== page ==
"Emissions trading sounds like a compelling idea in principle but the practicalities are much less attractive. [...] it's depoliticized over-consumption (i.e. we are told it no longer matters who causes what harms, provided we all pay the right amount) [...] emissions trading carries a series of practical problems. A weak cap means increased emissions but a tight cap, based on a effective climatic targets would likely lead to regressive social consequences, for instance, privileging a Londoners' stag party over a Polish OAPs' warmth."
- Dr John Broderick in "Should we stop worrying about the environmental impact of flying?", Guardian 31st Jan 2013.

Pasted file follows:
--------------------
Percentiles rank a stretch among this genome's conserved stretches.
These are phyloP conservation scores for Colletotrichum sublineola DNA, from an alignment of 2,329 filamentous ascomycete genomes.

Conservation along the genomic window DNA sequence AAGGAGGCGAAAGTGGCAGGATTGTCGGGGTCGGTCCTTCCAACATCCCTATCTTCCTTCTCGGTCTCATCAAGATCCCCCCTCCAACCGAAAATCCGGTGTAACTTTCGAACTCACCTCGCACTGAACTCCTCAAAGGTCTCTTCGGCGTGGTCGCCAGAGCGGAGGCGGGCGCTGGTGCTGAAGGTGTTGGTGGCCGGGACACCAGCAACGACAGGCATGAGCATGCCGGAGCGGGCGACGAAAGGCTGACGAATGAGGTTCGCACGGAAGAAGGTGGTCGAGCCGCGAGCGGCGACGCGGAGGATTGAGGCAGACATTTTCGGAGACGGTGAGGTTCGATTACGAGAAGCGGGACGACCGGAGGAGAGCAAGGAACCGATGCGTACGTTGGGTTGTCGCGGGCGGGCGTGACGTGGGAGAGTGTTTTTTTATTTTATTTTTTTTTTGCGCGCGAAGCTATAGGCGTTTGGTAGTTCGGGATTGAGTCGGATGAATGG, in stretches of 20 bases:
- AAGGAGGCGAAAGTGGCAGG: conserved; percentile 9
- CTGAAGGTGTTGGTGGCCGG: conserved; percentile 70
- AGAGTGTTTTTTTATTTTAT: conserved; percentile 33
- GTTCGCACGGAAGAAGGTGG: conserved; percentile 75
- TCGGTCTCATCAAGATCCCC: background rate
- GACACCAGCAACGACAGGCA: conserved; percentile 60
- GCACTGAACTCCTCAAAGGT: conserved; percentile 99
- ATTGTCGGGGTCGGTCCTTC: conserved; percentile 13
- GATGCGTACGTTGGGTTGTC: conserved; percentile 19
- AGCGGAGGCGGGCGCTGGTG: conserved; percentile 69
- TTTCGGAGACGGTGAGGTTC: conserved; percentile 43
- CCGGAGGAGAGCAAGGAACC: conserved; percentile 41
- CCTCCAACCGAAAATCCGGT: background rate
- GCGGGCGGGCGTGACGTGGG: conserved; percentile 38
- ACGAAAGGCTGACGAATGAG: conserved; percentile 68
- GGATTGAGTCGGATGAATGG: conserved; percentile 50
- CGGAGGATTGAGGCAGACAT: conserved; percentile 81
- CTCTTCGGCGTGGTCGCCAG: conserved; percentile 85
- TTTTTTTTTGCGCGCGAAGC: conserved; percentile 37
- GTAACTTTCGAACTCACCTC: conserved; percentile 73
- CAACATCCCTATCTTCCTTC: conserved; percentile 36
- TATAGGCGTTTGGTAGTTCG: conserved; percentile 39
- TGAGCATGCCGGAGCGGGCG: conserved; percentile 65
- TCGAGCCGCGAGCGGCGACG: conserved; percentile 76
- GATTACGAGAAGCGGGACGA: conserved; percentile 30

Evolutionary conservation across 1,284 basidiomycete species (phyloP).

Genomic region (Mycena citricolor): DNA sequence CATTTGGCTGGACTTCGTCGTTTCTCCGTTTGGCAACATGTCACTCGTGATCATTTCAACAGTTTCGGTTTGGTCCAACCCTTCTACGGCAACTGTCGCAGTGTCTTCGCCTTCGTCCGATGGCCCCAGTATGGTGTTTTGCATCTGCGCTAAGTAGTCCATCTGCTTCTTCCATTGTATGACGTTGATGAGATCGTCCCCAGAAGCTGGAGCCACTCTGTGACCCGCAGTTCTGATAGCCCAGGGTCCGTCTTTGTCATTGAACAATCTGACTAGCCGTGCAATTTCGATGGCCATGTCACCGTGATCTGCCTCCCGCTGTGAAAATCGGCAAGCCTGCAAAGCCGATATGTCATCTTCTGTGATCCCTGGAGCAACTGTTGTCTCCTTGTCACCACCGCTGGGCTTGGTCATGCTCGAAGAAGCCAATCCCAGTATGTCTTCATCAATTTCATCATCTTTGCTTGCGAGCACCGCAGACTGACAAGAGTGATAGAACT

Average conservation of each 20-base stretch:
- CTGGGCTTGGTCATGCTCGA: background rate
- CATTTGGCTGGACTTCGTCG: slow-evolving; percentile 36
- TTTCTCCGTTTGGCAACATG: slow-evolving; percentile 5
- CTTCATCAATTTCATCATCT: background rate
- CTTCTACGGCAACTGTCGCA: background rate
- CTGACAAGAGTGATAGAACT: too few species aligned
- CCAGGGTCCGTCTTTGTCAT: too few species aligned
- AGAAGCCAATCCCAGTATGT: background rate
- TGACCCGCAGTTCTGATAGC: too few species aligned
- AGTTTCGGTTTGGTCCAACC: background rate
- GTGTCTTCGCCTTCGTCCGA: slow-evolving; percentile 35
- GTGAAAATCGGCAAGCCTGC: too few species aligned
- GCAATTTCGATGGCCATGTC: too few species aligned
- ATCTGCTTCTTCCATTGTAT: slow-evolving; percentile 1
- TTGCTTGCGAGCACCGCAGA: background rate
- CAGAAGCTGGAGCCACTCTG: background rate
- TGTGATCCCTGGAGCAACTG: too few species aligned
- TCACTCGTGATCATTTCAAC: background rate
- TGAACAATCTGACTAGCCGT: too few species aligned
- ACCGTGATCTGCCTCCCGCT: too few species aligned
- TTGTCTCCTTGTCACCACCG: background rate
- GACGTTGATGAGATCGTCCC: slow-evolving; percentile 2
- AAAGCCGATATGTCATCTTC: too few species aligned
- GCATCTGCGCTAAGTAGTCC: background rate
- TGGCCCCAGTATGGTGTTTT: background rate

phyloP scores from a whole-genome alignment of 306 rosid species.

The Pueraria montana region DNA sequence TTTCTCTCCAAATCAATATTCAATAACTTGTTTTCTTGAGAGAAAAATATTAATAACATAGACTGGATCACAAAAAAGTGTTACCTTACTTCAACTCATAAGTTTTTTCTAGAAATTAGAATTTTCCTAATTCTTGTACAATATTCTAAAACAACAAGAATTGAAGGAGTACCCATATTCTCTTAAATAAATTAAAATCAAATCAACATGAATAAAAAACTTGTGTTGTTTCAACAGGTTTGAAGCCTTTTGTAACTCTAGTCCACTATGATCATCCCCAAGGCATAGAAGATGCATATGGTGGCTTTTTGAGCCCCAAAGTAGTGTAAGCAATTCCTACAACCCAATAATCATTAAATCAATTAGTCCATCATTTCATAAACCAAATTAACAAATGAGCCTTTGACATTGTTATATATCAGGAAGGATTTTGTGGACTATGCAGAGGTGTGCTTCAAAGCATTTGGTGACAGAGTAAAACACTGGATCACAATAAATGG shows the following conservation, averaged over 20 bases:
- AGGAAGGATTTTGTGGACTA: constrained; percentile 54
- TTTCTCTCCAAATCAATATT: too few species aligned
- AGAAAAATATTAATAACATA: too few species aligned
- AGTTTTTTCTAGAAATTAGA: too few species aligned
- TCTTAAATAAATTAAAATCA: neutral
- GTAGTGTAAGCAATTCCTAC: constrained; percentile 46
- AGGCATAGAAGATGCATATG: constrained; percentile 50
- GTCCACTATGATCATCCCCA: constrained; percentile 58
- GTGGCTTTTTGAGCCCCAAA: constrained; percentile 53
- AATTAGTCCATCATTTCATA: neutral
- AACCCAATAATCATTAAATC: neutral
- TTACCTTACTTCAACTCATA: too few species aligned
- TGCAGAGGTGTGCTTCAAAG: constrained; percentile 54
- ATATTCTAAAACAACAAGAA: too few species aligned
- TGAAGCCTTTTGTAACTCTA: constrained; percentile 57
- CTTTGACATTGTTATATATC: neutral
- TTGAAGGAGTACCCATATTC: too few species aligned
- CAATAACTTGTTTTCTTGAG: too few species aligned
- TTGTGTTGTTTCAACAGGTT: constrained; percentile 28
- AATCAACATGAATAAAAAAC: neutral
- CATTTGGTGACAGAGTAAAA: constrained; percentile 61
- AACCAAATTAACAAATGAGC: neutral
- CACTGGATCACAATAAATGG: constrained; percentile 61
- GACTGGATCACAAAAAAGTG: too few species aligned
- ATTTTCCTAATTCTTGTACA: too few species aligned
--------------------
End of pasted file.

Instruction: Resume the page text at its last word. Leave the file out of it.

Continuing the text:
This neatly summarises one of my concerns with emissions trading schemes. The question of the relative social good associated with a particular set of emissions is assumed to be answered through a direct equation with the economic cost of that good. If a stag party for a rich Londoner costs as much as heating the home of an elderly Polish couple, then these social goods are deemed equivalent, despite the fact that one is a luxury while the other may well be a necessity under certain circumstances. In some ways, it is a similar issue to the globalisation of the food market. If there are wealthy people willing to pay for a luxury cash crop on another continent, this is taken as justifying the eradication of local food autonomy in a developing country.
But not all goods are commensurate on a common scale. It is not possible to put a price on everything. The logic of the market is not universally applicable.